Falls are among the most common problems affecting older adults. At least 50% of those over the age of 80 fall annually. The goal of this pilot study was to assess the safety and feasibility of structured yoga in an elderly population with fall risk. Seniors at risk for falls were identified and enrolled in a single arm pilot trial. A chair based yoga program was provided twice a week for 8 weeks. The program was designed from previously published pilot data. A battery of validated instruments was administered at baseline and week eight and was used to identify which instruments may be sensitive to change as a result of a yoga program. Among sixteen seniors (median age of 88) with a previous history of falls, 87% provided data for assessment at the end of the intervention. Two patients withdrew, one due to a fall outside the institution and the other due to lack of time and interest. There were no adverse events during the yoga sessions. Paired-t tests compared pre-post changes and gains were noted in Fear of Falling (5.27 to 2.60; P = 0.029) and SPPB sit to stand subscale (0.31 to 1.00; P =.022). Improved trends were noted in anxiety and the timed up and go assessments. We found the modified chair-yoga program is safe and recruitment is feasible. Our data suggests that yoga may be beneficial in improving mobility and reducing fear of falling which warrants additional research via randomized controlled trial.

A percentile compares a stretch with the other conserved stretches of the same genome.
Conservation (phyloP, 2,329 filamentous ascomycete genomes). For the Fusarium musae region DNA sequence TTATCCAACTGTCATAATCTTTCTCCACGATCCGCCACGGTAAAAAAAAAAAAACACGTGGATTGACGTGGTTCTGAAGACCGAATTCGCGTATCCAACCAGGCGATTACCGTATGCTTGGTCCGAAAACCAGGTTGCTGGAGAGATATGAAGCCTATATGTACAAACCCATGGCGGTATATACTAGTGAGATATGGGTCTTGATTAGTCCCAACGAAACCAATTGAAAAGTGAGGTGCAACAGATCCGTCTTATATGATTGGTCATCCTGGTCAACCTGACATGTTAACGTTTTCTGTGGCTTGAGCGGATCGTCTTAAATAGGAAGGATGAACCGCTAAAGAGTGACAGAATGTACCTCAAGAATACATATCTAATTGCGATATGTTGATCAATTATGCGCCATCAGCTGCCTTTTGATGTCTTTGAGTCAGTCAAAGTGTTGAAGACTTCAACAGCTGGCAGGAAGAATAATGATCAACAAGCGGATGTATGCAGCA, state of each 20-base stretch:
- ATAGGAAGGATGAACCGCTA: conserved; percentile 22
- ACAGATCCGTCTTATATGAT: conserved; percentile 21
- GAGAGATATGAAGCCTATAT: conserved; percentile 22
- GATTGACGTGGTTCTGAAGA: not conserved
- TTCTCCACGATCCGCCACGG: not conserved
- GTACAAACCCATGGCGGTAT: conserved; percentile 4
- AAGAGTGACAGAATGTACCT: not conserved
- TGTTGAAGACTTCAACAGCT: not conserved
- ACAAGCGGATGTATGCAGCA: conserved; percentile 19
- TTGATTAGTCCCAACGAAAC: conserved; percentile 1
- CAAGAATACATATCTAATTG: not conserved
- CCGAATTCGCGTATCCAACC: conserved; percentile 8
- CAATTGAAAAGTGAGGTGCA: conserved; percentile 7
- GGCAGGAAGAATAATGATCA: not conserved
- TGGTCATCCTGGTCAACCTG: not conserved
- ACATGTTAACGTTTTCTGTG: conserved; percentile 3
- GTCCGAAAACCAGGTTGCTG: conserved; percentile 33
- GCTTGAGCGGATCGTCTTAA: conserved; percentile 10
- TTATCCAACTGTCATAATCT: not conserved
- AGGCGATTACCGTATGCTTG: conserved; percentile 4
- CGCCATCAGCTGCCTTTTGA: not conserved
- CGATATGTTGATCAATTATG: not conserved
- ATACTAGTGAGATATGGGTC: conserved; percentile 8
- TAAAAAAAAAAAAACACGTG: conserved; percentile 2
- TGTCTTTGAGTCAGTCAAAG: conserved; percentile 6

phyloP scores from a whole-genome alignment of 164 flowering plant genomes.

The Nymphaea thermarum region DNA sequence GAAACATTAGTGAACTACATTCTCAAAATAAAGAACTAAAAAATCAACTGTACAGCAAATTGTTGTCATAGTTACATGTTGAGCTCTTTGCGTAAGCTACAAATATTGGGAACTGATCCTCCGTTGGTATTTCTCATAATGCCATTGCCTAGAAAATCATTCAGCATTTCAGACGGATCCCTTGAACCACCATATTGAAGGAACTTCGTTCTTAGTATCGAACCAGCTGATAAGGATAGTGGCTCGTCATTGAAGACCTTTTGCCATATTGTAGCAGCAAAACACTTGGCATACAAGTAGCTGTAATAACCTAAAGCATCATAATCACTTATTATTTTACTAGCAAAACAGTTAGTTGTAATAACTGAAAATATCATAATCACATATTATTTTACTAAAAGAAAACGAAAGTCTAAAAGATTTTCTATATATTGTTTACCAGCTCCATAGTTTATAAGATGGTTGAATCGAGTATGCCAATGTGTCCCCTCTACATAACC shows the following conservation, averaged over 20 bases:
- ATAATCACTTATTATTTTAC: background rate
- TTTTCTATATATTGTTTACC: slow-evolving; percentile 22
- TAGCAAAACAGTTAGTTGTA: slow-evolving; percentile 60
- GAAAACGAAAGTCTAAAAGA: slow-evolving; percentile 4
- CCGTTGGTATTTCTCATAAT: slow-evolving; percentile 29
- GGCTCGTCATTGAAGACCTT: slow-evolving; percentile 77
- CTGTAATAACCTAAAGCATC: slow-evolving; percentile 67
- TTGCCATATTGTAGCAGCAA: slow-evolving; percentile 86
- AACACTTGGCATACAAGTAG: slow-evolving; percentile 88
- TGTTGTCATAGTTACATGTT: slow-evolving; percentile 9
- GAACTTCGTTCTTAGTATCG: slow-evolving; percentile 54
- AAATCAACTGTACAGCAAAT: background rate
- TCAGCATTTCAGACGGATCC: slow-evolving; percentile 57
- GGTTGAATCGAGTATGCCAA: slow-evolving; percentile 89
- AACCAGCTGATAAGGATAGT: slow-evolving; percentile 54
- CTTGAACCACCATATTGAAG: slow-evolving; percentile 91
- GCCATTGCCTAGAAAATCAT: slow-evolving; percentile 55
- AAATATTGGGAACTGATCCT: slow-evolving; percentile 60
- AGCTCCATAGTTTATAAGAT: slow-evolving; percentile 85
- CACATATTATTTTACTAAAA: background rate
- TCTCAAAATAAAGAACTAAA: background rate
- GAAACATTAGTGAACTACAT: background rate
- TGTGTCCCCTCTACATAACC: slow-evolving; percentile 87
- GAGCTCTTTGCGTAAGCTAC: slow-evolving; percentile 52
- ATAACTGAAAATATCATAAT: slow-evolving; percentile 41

4,017 26 -
ORIGINAL ARTICLES
Comparative study of conventional therapy and additional yogasanas for knee rehabilitation after total knee arthroplasty
Nilima Bedekar, Archana Prabhu, Ashok Shyam, Kantilal Sancheti, Parag Sancheti
July-December 2012, 5(2):118-122
DOI:10.4103/0973-6131.98226  PMID:22869995